Here is a Japanese version of the recipe:
1st 1000 days: Subsist on a diet of water, seeds and nuts.
2nd 1000 days: Eat only roots, pine bark and a special tea made from the sap of the Chinese lacquer tree. (This is the source of the lacquer used on bowls and plates. It is excellent for repelling maggots and bacteria as well as for sealing human fate.)
Finally: Seal yourself into a cave, enter deep meditation, and await ascension.
In 1000 more days, your brother monks will unseal the cave to reveal the results. If you have successfully mummified yourself, you will be carted off for veneration in temples. If, on the other hand, the recipe has somehow failed you, you will still be appreciated for your strenuous efforts but will remain entombed in the cave.
One apparently successful monk who seems, nonetheless, to have been left behind in his cave was recently found by a man in Mongolia – who planned to show him to the world via the black market. Fortunately, the plot was uncovered by police and the 200-year old monk now resides under safekeeping at the National Centre of Forensic Expertise at Ulaanbaatar. The thief resides in jail – charged with violating Article 18 of the Criminal Code of Mongolia: attempting to smuggle an item of cultural heritage out of the country.
But why would any monk in Tibet, Japan, India, Thailand (or New York, for that matter) want to expire in meditation? Evidently, it is to achieve a higher state of consciousness known by the Tibetans as ‘tukdam,’ which translates into ‘one with Buddha Mind.’ Approaching death consciously and using the final act of dying as an opportunity to highlight the power of meditation not only can assist one in making their transition but also inspire other spiritual practitioners to continue in their efforts to become more conscious.
Recently, a Chinese statue of the Buddha, on exhibition at a museum in the Netherlands, was taken to the Meander Medical Centre in Amersfoort, where it was subjected to a full CT scan. Samples of its innards were extracted with an endoscope under the supervision of Buddhist art expert Erik Brujin.
What they found was a mummified monk in seated position – whom they believe may have been the Buddhist master Liuquan of the Chinese Meditation School. He died in 1100 AD. Also found within his body were bits of paper with ancient Chinese characters inscribed upon them.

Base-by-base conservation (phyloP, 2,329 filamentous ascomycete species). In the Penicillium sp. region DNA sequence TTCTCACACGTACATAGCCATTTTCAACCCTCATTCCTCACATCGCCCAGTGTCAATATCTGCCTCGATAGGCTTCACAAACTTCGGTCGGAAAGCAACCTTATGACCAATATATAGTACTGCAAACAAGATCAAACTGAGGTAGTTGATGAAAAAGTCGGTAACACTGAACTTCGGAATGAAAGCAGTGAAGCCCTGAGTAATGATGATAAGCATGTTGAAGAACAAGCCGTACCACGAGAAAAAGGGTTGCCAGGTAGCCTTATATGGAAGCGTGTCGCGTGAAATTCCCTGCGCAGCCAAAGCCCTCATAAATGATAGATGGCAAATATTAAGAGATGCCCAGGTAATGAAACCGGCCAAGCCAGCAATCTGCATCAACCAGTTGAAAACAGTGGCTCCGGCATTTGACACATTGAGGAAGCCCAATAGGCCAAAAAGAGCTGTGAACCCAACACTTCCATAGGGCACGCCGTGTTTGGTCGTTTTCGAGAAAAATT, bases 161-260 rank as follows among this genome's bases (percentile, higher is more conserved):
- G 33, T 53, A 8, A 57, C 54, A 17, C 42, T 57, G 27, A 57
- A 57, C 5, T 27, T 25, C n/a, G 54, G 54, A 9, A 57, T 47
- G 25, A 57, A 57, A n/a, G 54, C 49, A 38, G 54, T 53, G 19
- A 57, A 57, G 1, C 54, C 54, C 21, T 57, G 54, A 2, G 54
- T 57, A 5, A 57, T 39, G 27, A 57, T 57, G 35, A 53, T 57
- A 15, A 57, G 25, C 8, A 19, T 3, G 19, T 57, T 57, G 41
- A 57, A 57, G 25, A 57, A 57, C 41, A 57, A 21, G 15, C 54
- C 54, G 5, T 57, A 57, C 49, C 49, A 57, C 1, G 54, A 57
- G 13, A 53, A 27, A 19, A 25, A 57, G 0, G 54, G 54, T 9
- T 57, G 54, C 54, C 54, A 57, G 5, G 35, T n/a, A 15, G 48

Dr. Barry Kerzin, a Buddhist monk and physician to the Dalai Lama, has taken care of several people in the tukdam state. He explains that, “If the person is able to remain in this state for more than three weeks – which rarely happens – his body gradually shrinks, and in the end all that remains from the person is his hair, nails, and clothes. Usually in this case, people who live next to the monk see a rainbow that glows in the sky for several days. This means that he has found a ‘rainbow body’. This is the highest state close to the state of Buddha.”
He added: “If the meditator can continue to stay in this meditative state, he can become a Buddha. Reaching such a high spiritual level the meditator will also help others, and all the people around will feel a deep sense of joy.”
Given that the two mummified monks left more than a rainbow behind them, they may not have achieved their ultimate goal in the process of making their exit. However, they have most certainly elicited a great deal of interest and research. And they’ve led many to wonder whether there isn’t perhaps a more accessible way to merge with Universal Consciousness – before, during, and after death.
News story summarized by Laurel Airica, www.laurelairica.com